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Filed 5/29/19 CERTIFIED FOR PARTIAL PUBLICATION* IN THE COURT OF APPEAL OF THE STATE OF CALIFORNIA SECOND APPELLATE DISTRICT DIVISION ONE LEVINSON ARSHONSKY & KURTZ LLP, Plaintiff and Respondent, B289308 (Los Angeles County Super. Ct. No. LC106289) v. DAVID KIM, Defendant and Appellant. APPEAL from a judgment of the Superior Court of Los Angeles County, Rupert A. Byrdsong, Judge. Dismissed. Law Office of Robert S. Myong and Robert S. Myong for Defendant and Appellant. Levinson, Arshonsky & Kurtz, Robert A. Levinson, and David Krol for Plaintiff and Respondent. _________________________ Pursuant to California Rules of Court, rules 8.1100 and 8.1110, this opinion is certified for publication with the exception of parts II.B and II.C. * David Kim appeals following the denial of his petition to compel arbitration of a fee dispute with his former attorneys pursuant to the Mandatory Fee Arbitration Act (MFAA), Business and Professions Code section 6200, et seq. As described more fully below, the MFAA permits a client 30 days in which to request nonbinding arbitration by a local bar association of any dispute involving attorneys’ fees or costs before a collection related matter can proceed. The trial court found Kim waived his right to arbitration under the MFAA by failing to request arbitration within the required 30 days. Because the denial of a petition to compel a MFAA arbitration is not an appealable order, we lack jurisdiction to consider Kim’s appeal. I. BACKGROUND A. Framework of the MFAA The MFAA establishes a system of arbitration before local bar associations in attorney fee disputes to provide “an effective inexpensive remedy to a client which does not necessitate the hiring of a second attorney.” (Manatt, Phelps, Rothenberg & Tunney v. Lawrence (1984) 151 Cal.App.3d 1165, 1174.) Under the MFAA, arbitration is optional for the client, but mandatory for attorneys if properly initiated by the client. (Aguilar v. Lerner (2004) 32 Cal.4th 974, 984 (Aguilar).) Attorneys are required to notify any client disputing legal fees or costs of the client’s right to arbitration by sending a written notice prior to, or at, the time the lawyer begins any collection related proceeding against the client. (Bus. & Prof. Code, § 6201, subd. (a).) “[T]he client’s failure to request arbitration within 30 days after receipt of 2 notice from the attorney shall be deemed a waiver of the client’s right to arbitration . . . .” (Ibid.)1 If the client timely petitions for arbitration with the local bar association, any action filed by the attorney is automatically stayed. (Bus. & Prof. Code, § 6201, subd. (c).) “The stay may be vacated in whole or in part, after a hearing duly noticed by any party or the court, if and to the extent the court finds that the matter is not appropriate for arbitration under the provisions of this article.” (Ibid.) The arbitral decision in a MFAA proceeding is not binding. (Bus. & Prof. Code, §§ 6203, subd. (b), 6204.) If, after the arbitration, either party is not satisfied with the result, “the MFAA has played its role, and the matter . . . continue[s] without it.” (Aguilar, supra, 32 Cal.4th at p. 991 (conc. opn. of Chin, J.).) A party has 30 days in which to seek a trial after arbitration, or the arbitration award becomes final. (Bus. & Prof. Code, § 6203, subd. (b).) “This trial after arbitration is conducted de novo, essentially as if no arbitration had occurred.” (Maynard v. Brandon (2005) 36 Cal.4th 364, 373 (Maynard).) B. Factual Background The law firm Levinson, Arshonsky & Kurtz LLP (LAK) and Kim signed a written engagement letter in 2014. The letter stated Kim retained LAK for employment law advice, and that if he engaged the firm to perform additional services, the existing agreement would govern payment for those additional services 1 There are other ways clients can waive their rights to arbitration under the MFAA, but failure to petition for arbitration within 30 days of notice is the only one at issue in this appeal. 3 unless the firm asked Kim to sign a new engagement letter. LAK alleges that in 2016, after several years of providing legal services, LAK began representing several of Kim’s restaurantrelated entities in employment litigation matters. These entities included Gen Alhambra, LLC, Gen Torrance, LLC, Golden Den Corp., RD Restaurant Group, Inc., Den 103, LP, Den 105, LP, and Den 107, LP. Some months later, Kim and LAK had a disagreement over LAK’s request to obtain new retainer agreements and fee deposits for the litigation representations. Following Kim’s refusal to sign new engagement agreements or pay the requested retainers, LAK withdrew from representing Kim and his entities. After its withdrawal, LAK claimed Kim owed the firm $124,630.57 for work performed prior to the withdrawal. This included $11,662.59 on the original employment law advice engagement, and $112,967.98 in five different litigation matters involving Kim, Gen Torrance LLC, Gen Alhambra LLC, and Golden Den Corp.2 Kim asserted the services for which LAK was seeking payment were unauthorized, and refused to pay. On August 18, 2017, pursuant to the MFAA, LAK provided notices for each of the disputed billing matters to Kim and attorney Robert Myong (who was representing Kim), advising of Kim’s right to arbitrate the fee disputes through a local bar association. The notices stated, in underlined font, that Kim’s 2 LAK alleged it was owed $19,756.06 for Almedia et al. v. Gen Torrance, LLC, $7,515.10 for Do v. Gen Alhambra et al., $11,935.12 for An et al. v. Gen Alhambra, LLC, et al., $65,164.72 for Nunez et al. v. Golden Den Corp., and $8,596.98 for Nunez et al. v. Gen Alhambra, LLC. 4 failure to request arbitration within 30 days of receipt of the notice would constitute a waiver of his right to arbitrate. Myong and Kim received the notices on August 21 and 22, 2017, respectively. On September 19, 2017 (27 days after Kim received notice), Myong filed a petition with the Los Angeles County Bar Association (LACBA) for fee arbitration on behalf of “Gen Restaurant Management Inc.” The petition itself is not in the record. Instead, Kim provided a letter sent to Myong from LACBA acknowledging receipt of the arbitration petition. This letter lists “Gen Restaurant Management Inc.” as the only petitioner—it does not mention Kim or any of the entities for whom LAK allegedly performed litigation work.3 Nor does the letter specify the particular disputed claim(s) for which arbitration was sought. C. Procedural Background On September 28, 2017, LAK filed a complaint in Los Angeles Superior Court for breach of written contract and common counts (services rendered and account stated), naming Kim as the sole defendant. LAK asserted it had not been served with a request for arbitration on behalf of Kim, nor had it received payment to satisfy Kim’s outstanding balance. The complaint sought $124,630.57 in damages, plus prejudgment interest. 3 The confirmation letter from LACBA is addressed to “Robert Myong, Gen Restaurant Management LLC,” but lists the party petitioning for arbitration as “Gen Restaurant Management Inc.” Kim asserts the correct name is “Gen Restaurant Management, LLC.” 5 On October 3, 2017, Myong asked LAK to dismiss the complaint because Kim had filed a demand for arbitration with LACBA which was still pending. LAK responded that “Gen Restaurant Management LLC” had filed the petition for fee arbitration, but the firm’s retainer agreement was with Kim individually and LAK had never represented Gen Restaurant Management LLC. LAK asserted that because Kim did not file a petition for fee arbitration within the 30 days permitted by law, he had waived his right to arbitrate and the firm intended to proceed with the lawsuit. LAK indicated the firm would agree to arbitration only if Kim agreed the arbitration would be binding. Kim refused, and indicated he would move to compel arbitration. On October 27, 2017, Kim (through his counsel) filed a petition for arbitration with LACBA on behalf of Gen Alhambra, LLC, Gen Torrance, LLC, Golden Den Corp., RD Restaurant Group, Inc., Den 103, LP, Den 105, LP, Den 107, LP, and David Kim. LAK objected to the October 27, 2017 petition as untimely under Business and Professions Code section 6201, subdivision (a) as well as the LACBA rules governing MFAA arbitrations. On November 3, 2017, Kim filed a petition in the Superior Court to compel arbitration, which asked the court to dismiss and/or stay LAK’s lawsuit pending arbitration before LACBA. LAK opposed the petition, and filed its own motion to vacate the automatic stay under Business and Professions Code section 6201, subdivision (c), so its lawsuit could proceed. In arguing his petition for arbitration was timely, Kim claimed both he and the pertinent entities filed a demand for arbitration with LACBA on September 19, 2017. At the March 7, 2018 hearing before the trial court on the petition to compel 6 arbitration, Kim’s counsel stated the online LACBA form only provided space to list two client parties, but that Kim and all the entities LAK represented were identified in documentation submitted to LACBA along with the first petition. Kim’s counsel claimed that after the first petition was filed, LACBA requested a paper copy and the paper copy submitted by Kim in response to that request was the October 27, 2017 petition. In addition to failing to provide a copy of the original petition for arbitration and any documents provided to LACBA along with it, Kim did not provide the trial court any documentation regarding the purported request from LACBA to submit a paper copy. The responses from LACBA to the first and second petitions, which are in the record, do not suggest that anyone other than Gen Restaurant Management LLC was included in the original arbitration request. The trial court denied Kim’s petition to compel arbitration and granted LAK’s motion to vacate the stay. The court rejected Kim’s suggestion that he was listed on the initial arbitration request, saying it “appears to be clear . . . the defendant, Kim, did not timely submit the petition for arbitration based on the 30-day deadline that was built into the [statute] and, therefore, arbitration has been waived.” The court went on to say that “defendant Kim tried to do a relation-back attempt and filed it well beyond the 30-day deadline when the petition to arbitrate was [due]—defendant Kim’s name was added in October when the claim should have been made in September.” Kim filed a timely notice of appeal from the order denying his petition to compel arbitration. He did not seek review of the order granting LAK’s motion to vacate the stay. 7 II. DISCUSSION A. This Court Lacks Jurisdiction to Consider Kim’s Appeal 1. Code of Civil Procedure Section 1294(a) “Appellate courts have jurisdiction over a direct appeal, like the present one, only where there is an appealable order or judgment.” (In re Marriage of Garcia (2017) 13 Cal.App.5th 1334, 1342.) Whether an order or judgment is appealable “is wholly statutory.” (Dana Point Safe Harbor Collective v. Superior Court (2010) 51 Cal.4th 1, 5.) Unless an order is expressly made appealable by a statute, this court has no jurisdiction to consider it. (Steen v. Fremont Cemetery Corp. (1992) 9 Cal.App.4th 1221, 1226.) “The general list of appealable civil judgments and orders is codified in [Code of Civil Procedure] section 904.1.” (Gastelum v. Remax Internat., Inc. (2016) 244 Cal.App.4th 1016, 1021.) Additional arbitration-related appealable orders are codified in the California Arbitration Act (CAA), a “ ‘comprehensive statutory scheme regarding private arbitration in this state.’ ” (Aguilar, supra, 32 Cal.4th at p. 983.) Among other things, the CAA provides that an aggrieved party may appeal from “[a]n order dismissing or denying a petition to compel arbitration.” (Code Civ. Proc., § 1294, subd. (a).) Kim argues we should read this provision in the CAA to authorize his appeal under the MFAA. As we shall explain, the CAA and MFAA are located in distinct parts of the California code. Each provides a different arbitration framework governed by discrete procedural rules. The CAA provision permitting appeal of a denial of a petition to 8 compel contractual arbitration (Code Civ. Proc., § 1294, subd. (a)), does not apply to mandatory fee arbitration under the Business and Professions Code, and does not authorize Kim’s appeal. 2. The CAA and MFAA Are Separate Statutory Regimes The California Code contains several distinct statutory schemes providing for arbitration, each with its own procedural nuances. To mention just three, California law provides for judicial arbitration of civil cases with limited amounts in controversy (Code Civ. Proc., § 1141.10, et seq.), private contractual arbitration under the CAA (Code Civ. Proc., § 1280, et seq.), and arbitration of disputes concerning payment of attorneys’ fees and costs under the MFAA (Bus. & Prof. Code, § 6200, et seq.). Our Supreme Court has highlighted the need to consider each statutory regime individually. For example, when comparing judicial and contractual arbitration, it noted that “in light of their mutual exclusiveness and independence, the judicial arbitration law and the contractual arbitration law . . . differ the one from the other in various features. [¶] [A]s to commencement, contractual arbitration arises solely out of an arbitration agreement, specifically, a written arbitration agreement . . . whereas judicial arbitration may be imposed on the parties . . . , whether or not they agree in writing or otherwise.” (Mercury Ins. Group v. Superior Court (1998) 19 Cal.4th 332, 344.) Further differences include the mechanism for selecting the arbitrator, the scope of the arbitrator’s powers, the scope of discovery, the applicability of the rules of evidence, and 9 whether the arbitrator’s decision is binding. (Id. at pp. 344 345.) The Supreme Court has similarly highlighted the procedural and policy differences between judicial arbitration and the MFAA, holding relief under Code of Civil Procedure 473, subdivision (b) is available in some circumstances for deadlines applicable to judicial arbitration awards but not similar deadlines applicable to MFAA awards. (Maynard, supra, 36 Cal.4th at pp. 378 382.) The CAA and MFAA are likewise distinct. The procedures for one cannot be substituted for, or added on to, the procedures for the other absent legislative direction to do so. (E.g., Schatz v. Allen Matkins Leck Gamble & Mallory LLP (2009) 45 Cal.4th 557, 562 [right to trial de novo in MFAA did not override contractual agreement for binding arbitration pursuant to CAA] (Schatz); Benjamin, Weill & Mazer v. Kors (2011) 195 Cal.App.4th 40, 46 47 [error to apply MFAA procedures to arbitration subject to CAA].) As is evident from their respective statutory text, the MFAA and CAA “do not even govern the same subject. The MFAA concerns nonbinding arbitration that the parties did not agree to in advance, while the CAA concerns binding arbitration agreed to in advance.” (Schatz, supra, 45 Cal.4th at 574; accord, Rosenson v. Greenberg Glusker Fields Claman & Machtinger LLP (2012) 203 Cal.App.4th 688, 693 [“The Legislature created the MFAA as a separate and distinct arbitration scheme applicable to disputes between clients and attorneys over legal fees, costs, or both.”].) “ ‘The statutes [codifying the CAA] set forth procedures for the enforcement of agreements to arbitrate ([Code Civ. Proc.,] §§ 1281.2 1281.95), establish rules for the conduct of arbitration proceedings except as the parties otherwise agree (id., §§1282 1284.2), describe the circumstances in which arbitrators’ 10 awards may be judicially vacated, corrected, confirmed, and enforced (id., §§ 1285 1288.8), and specify where, when, and how court proceedings relating to arbitration matters shall occur (id., §§ 1290 1294.2).’ [Citation.] . . . [¶] By contrast, the MFAA constitutes a separate and distinct arbitration scheme. . . . [¶] In contrast to the CAA, which is governed by the Code of Civil Procedure, the MFAA has its own rules and limitations, as set forth in the Business and Professions Code. . . . [T]he MFAA ‘is a closed system and the binding arbitration agreed to . . . is the arbitration conducted by [a] local bar association under the MFAA, not some other private alternative dispute resolution provided by another forum.’ ” (Aguilar, supra, 32 Cal.4th at pp. 983 984.) To illustrate some pertinent differences between the CAA and the MFAA, the right to contractual arbitration under the CAA is not self-executing. A party to an agreement to arbitrate may initially resort to an action at law. (Sargon Enterprises, Inc. v. Browne George Ross LLP (2017) 15 Cal.App.5th 749, 767 768.) The CAA accordingly provides for a litigant to petition to compel arbitration (Code Civ. Proc., §§ 1281.2 1281.95) and for appeal of the denial of such a petition (id., § 1294, subd. (a)). “The party seeking resolution via contractual arbitration must also file a motion in the action at law to stay it (§§ 1281.4, 1292.8); it will not be stayed automatically.” (Brock v. Kaiser Foundation Hospitals (1992) 10 Cal.App.4th 1790, 1796.) If such a stay request is made, the court “shall . . . stay the action or proceeding until an arbitration is had in accordance with the order to arbitrate or until such earlier time as the court specifies.” (Code Civ. Proc., § 1281.4) 11 In contrast, the MFAA does not provide procedures for a petition to compel arbitration or to appeal the denial of any such petition. Instead, the client has a unilateral right to compel MFAA arbitration within 30 days of receiving notice of a proceeding to recover fees and/or costs. Failure to give such notice by the lawyer seeking fees is grounds to dismiss any court complaint. (Bus. & Prof. Code, § 6201, subd. (a); see also Law Offices of Dixon R. Howell v. Valley (2005) 129 Cal.App.4th 1076, 1090 [court has discretion to dismiss suit for payment of fees where law firm fails to comply with Bus. & Prof. Code, § 6201, subd. (a)].) To further enforce the client’s right to fee arbitration, the MFAA provides any court or other action is automatically stayed upon the filing of an appropriate request for arbitration, with the stay to remain in force until the arbitration terminates. (Id., subd. (c).) The stay cannot be vacated in whole or in part until after a noticed hearing. (Ibid.) In other words, whereas a party in a CAA proceeding must move to stay the parallel nonarbitration proceeding, the MFAA adopts the reverse approach— the parallel nonarbitration matter is automatically stayed, and the party seeking to proceed outside arbitration must move to lift the stay. The CAA and MFAA do cross-reference one another procedurally with regard to the confirmation, correction, or vacatur of a MFAA arbitral award. The MFAA borrows the CAA’s provisions for the confirmation of contractual arbitration awards, stating a MFAA arbitral award concerning fees and costs may be confirmed, corrected, or vacated “in the same manner as provided in Chapter 4 (commencing with Section 1285) of Title 9 of Part 3 of the Code of Civil Procedure.” (Bus. & Prof. Code, § 6203, subd. (b).) 12 In light of this statutory cross-reference, it is unsurprising the cases on which Kim relies to support his contention that the CAA authorizes his appeal all concern petitions to confirm, correct, or vacate a MFAA arbitration award, or cases involving the CAA alone. (Fleur du Lac Estates Assn. v. Mansouri (2012) 205 Cal.App.4th 249 [dismissing appeal of order denying reconsideration of fee and cost motion in CAA proceeding]; Law Offices of David S. Karton v. Segreto (2009) 176 Cal.App.4th 1, 9 [petition to correct a MFAA award]; Perez v. Grajales (2008) 169 Cal.App.4th 580, 588 [petition to confirm a MFAA award]; Otay River Constructors v. San Diego Expressway (2008) 158 Cal.App.4th 796 [discussing appealability of fees and costs in connection with petition to compel contractual arbitration under CAA]; Mid-Wilshire Associates v. O’Leary (1992) 7 Cal.App.4th 1450, 1453 1454 [motion to vacate a MFAA award]).) None involves the type of order at issue here, or applies a provision of the CAA absent the MFAA’s express reference to, or incorporation of, that provision. Given the distinct statutory regimes and purposes of the CAA and the MFAA, the lack of authorization for this appeal in the MFAA or any of the cases relied upon by Kim, and the Supreme Court’s repeated admonition that we should refrain from reading a provision from one statutory arbitration regime into another, we hold that Code of Civil Procedure section 1294, subsection (a) does not authorize the instant appeal. We therefore lack jurisdiction to hear it. 13 B. We Decline to Treat the Appeal as a Writ Petition Kim requests that, should we determine the CAA does not authorize his appeal, we exercise our discretion to characterize the appeal as a petition for a writ of mandamus to compel the trial court to order statutory arbitration pursuant to the MFAA. We decline to do so. We recognize that we have the power in appropriate cases to treat an appeal as a petition for an extraordinary writ. (Olson v. Cory (1983) 35 Cal.3d 390, 400 401.) This power is reserved, however, for unusual and exigent circumstances. (Ibid.; Estate of Weber (1991) 229 Cal.App.3d 22, 25.) No such unusual or exigent circumstances exist here. The trial court’s denial of the petition to compel fee arbitration is over 14 months old. (See In Re Twighla T. (1992) 4 Cal.App.4th 799, 803 [16 months after order being challenged “not a reasonable time for seeking extraordinary relief”].) Nor did Kim request the trial court stay the litigation, which has now been pending for approximately 21 months. Moreover, a petition to treat a nonappealable order as a writ should only be granted when the circumstances are “ ‘ “ ‘compelling enough to indicate the propriety of a petition for writ . . . in the first instance.’ ” ’ ” (Wells Properties v. Popkin (1992) 9 Cal.App.4th 1053, 1055.) Putting aside the lack of unusual or exigent circumstances, Kim has not established the facts before the trial court compelled a grant of his petition to compel arbitration, as substantial evidence supports the trial court’s finding that Kim did not timely seek arbitration pursuant to the MFAA, and therefore waived his rights to arbitration pursuant to that statute. 14 C. Sanctions Are Not Warranted, Nor Can LAK Be Awarded Attorney Fees for Representing Itself LAK argues Kim’s appeal was frivolous, and sanctions should be imposed equivalent to the attorney fees incurred by LAK in responding to the appeal. “[A]n appeal should be held to be frivolous only when it is prosecuted for an improper motive— to harass the respondent or delay the effect of an adverse judgment—or when it indisputably has no merit—when any reasonable attorney would agree that the appeal is totally and completely without merit.” (In re Marriage of Flaherty (1982) 31 Cal.3d 637, 650.) This appeal does not indisputably lack merit. Although we find a lack of jurisdiction to review the underlying arguments, the issue appears to be one of first impression and litigated in good faith. Nor did this appeal harass LAK or delay the effect of an adverse judgment, because no such judgment yet exists. Equally important, LAK’s request for sanctions equivalent to its fees violates the well-established principle that absent specific circumstances not present here a law firm representing itself is not entitled to attorney fees. (Trope v. Katz (1995) 11 Cal.4th 274, 292.) Nor can a law firm litigating in propria persona “recover sanctions . . . in the form of an award of attorney fees,” even if sanctions are warranted. (Musaelian v. Adams (2009) 45 Cal.4th 512, 520.) These principles apply when an attorney at the law firm is representing the firm in the circumstances presently before us. (Witte v. Kaufman (2006) 141 Cal.App.4th 1201, 1211 [law firm suing in its own right and appearing through one of its members comparable to sole practitioner representing himself or herself].) 15 Self-represented attorneys are not entitled to such fees because awarding fees to self-represented attorneys but not to other self-represented litigants would suggest “ ‘the time and opportunity an attorney gives up when he or she chooses to litigate a case in propria persona are somehow [more] important and worthy of compensation than those of other pro se litigants.’ ” (Musaelian v. Adams, supra, 45 Cal.4th at p. 519.) “Such disparate treatment between attorney and nonattorney litigants would be viewed by the public as unfair, allowing only lawyer litigants to qualify for fee awards.” (Ibid.) “ ‘ “The public perception of fairness in the legal system” ’” therefore outweighs a self-represented “ ‘ “lawyer litigant’s claim to an attorney fee award.” ’” (Id. at pp. 519 520.) III. DISPOSITION The appeal is dismissed. The parties shall bear their own costs on appeal. CERTIFIED FOR PARTIAL PUBLICATION WEINGART, J.* We concur: JOHNSON, Acting P. J. * BENDIX, J. Judge of the Los Angeles Superior Court, assigned by the Chief Justice pursuant to article VI, section 6 of the California Constitution. 16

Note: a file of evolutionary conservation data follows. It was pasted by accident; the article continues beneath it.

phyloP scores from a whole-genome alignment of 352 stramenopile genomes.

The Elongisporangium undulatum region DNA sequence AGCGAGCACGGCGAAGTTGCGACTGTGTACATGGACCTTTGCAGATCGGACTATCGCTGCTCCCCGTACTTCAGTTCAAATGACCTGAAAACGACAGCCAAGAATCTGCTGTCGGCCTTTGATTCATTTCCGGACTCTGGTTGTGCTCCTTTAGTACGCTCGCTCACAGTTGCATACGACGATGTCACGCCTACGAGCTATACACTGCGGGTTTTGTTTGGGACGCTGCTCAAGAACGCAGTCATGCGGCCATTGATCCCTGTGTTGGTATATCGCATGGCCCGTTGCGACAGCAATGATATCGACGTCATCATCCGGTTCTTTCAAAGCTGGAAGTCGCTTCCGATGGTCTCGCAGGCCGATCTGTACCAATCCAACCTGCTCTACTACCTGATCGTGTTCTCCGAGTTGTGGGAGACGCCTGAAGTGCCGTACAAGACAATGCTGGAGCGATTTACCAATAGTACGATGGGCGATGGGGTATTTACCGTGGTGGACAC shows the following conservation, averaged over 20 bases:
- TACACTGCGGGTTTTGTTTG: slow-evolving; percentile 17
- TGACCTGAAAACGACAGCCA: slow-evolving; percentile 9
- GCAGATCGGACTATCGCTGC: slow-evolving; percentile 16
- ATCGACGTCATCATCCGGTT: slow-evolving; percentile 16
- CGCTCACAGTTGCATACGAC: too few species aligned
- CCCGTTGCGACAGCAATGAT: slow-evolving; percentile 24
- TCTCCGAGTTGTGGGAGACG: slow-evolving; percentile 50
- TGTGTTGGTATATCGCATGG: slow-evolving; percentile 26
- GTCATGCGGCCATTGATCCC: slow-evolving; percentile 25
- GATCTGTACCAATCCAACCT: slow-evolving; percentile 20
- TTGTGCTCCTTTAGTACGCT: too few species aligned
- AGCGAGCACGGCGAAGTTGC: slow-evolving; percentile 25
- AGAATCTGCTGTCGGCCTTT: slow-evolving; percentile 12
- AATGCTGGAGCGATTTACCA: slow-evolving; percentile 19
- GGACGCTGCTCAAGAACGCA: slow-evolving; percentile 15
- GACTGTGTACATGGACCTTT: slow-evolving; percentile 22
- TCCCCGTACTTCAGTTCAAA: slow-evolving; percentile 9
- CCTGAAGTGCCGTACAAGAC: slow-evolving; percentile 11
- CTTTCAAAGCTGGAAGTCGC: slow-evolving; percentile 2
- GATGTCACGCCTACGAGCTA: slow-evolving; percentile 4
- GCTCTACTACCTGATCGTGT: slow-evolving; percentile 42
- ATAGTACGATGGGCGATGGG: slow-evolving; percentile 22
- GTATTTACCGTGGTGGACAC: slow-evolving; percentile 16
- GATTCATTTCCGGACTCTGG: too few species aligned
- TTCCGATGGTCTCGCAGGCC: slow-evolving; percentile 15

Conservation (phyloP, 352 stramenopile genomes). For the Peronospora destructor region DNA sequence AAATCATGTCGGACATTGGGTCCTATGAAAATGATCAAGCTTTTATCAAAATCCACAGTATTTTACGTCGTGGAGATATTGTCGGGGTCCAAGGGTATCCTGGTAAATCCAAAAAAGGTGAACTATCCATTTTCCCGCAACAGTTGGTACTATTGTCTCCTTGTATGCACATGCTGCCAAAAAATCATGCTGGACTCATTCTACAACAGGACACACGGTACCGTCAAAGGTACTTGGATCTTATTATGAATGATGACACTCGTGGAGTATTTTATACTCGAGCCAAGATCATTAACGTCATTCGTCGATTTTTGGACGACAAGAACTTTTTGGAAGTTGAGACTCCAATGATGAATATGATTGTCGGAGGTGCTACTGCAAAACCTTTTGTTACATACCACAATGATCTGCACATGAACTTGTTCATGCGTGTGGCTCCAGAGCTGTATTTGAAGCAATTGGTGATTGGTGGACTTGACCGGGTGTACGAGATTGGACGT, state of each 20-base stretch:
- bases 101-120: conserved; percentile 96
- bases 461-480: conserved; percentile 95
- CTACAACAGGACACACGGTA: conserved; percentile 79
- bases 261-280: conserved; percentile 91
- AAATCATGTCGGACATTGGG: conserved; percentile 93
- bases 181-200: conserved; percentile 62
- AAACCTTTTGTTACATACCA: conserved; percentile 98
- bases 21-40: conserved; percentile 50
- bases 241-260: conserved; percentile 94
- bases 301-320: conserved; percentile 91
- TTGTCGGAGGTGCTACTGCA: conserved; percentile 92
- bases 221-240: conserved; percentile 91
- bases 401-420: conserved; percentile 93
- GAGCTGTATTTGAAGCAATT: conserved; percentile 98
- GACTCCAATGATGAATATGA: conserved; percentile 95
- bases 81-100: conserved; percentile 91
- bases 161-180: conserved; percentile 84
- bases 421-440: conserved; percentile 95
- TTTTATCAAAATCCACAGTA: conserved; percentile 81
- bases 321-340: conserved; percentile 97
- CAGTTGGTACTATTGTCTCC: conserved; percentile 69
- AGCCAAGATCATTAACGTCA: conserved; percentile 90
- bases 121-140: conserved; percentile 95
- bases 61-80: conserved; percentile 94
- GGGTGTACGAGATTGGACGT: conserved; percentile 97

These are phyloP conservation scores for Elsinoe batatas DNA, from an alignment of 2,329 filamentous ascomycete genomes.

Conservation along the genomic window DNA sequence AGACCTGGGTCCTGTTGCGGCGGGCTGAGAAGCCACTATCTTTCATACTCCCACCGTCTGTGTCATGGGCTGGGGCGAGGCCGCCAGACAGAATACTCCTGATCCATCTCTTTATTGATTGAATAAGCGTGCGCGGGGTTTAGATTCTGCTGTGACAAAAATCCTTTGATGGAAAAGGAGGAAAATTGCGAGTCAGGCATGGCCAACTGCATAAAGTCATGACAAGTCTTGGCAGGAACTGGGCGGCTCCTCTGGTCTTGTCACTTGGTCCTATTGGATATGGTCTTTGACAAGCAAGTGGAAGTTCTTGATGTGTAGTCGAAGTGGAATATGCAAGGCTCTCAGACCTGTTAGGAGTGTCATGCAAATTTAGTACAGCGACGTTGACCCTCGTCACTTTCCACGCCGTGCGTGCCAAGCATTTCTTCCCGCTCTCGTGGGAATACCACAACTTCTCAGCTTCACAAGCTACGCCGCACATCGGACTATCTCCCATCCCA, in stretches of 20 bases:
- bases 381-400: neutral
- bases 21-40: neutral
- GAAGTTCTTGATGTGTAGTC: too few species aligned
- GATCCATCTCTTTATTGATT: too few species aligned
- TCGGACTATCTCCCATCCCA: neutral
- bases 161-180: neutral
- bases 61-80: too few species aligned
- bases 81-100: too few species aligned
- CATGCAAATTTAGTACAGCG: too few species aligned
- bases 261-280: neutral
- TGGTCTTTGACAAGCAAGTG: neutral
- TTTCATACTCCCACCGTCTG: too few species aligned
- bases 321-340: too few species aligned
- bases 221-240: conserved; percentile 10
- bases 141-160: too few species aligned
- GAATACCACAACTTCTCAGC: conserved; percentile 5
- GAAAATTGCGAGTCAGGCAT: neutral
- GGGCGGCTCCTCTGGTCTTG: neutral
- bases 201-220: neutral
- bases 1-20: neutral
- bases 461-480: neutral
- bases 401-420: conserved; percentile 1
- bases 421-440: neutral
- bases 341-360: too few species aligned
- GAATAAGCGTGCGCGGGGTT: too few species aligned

Primary Holding

The Court of Appeal lacked jurisdiction to consider defendant's appeal because the denial of a petition to compel a Mandatory Fee Arbitration Act arbitration is not an appealable order.